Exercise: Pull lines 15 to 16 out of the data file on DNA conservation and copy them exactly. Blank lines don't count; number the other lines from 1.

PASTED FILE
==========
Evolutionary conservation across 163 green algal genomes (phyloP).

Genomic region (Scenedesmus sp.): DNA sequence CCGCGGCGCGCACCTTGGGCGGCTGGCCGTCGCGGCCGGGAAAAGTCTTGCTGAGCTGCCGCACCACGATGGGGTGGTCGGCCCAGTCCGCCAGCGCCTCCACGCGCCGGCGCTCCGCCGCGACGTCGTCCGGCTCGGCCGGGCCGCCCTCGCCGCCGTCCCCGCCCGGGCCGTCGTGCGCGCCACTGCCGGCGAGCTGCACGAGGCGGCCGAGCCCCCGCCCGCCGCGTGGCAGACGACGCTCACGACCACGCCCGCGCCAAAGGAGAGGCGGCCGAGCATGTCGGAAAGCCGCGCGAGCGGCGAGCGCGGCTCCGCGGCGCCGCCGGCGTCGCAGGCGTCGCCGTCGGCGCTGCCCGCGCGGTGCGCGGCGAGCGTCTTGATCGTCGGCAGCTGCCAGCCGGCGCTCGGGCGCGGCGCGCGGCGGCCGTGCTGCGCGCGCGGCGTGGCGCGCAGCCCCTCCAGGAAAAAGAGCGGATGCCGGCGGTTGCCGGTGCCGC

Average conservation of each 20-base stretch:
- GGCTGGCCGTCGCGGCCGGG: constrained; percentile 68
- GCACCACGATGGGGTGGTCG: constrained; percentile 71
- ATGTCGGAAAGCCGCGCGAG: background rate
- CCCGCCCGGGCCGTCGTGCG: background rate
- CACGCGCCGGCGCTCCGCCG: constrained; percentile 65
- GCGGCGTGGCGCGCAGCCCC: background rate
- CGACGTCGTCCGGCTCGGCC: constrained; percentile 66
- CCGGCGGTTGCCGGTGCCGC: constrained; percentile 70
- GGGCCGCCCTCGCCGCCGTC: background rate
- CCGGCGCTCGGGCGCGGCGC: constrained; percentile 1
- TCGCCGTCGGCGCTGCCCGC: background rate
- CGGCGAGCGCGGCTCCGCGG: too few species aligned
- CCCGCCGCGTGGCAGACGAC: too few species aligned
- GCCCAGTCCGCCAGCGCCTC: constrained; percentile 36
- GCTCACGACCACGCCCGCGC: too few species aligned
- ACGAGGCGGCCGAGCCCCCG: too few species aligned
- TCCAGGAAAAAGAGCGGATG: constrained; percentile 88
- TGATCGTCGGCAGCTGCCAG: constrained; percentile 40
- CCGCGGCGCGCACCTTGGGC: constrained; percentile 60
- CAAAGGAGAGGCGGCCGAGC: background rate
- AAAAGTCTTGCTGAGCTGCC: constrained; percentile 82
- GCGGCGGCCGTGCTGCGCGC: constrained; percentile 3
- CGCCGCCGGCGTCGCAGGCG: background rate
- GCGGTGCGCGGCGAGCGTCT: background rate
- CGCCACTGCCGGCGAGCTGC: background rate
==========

- CGGCGAGCGCGGCTCCGCGG: too few species aligned
- CCCGCCGCGTGGCAGACGAC: too few species aligned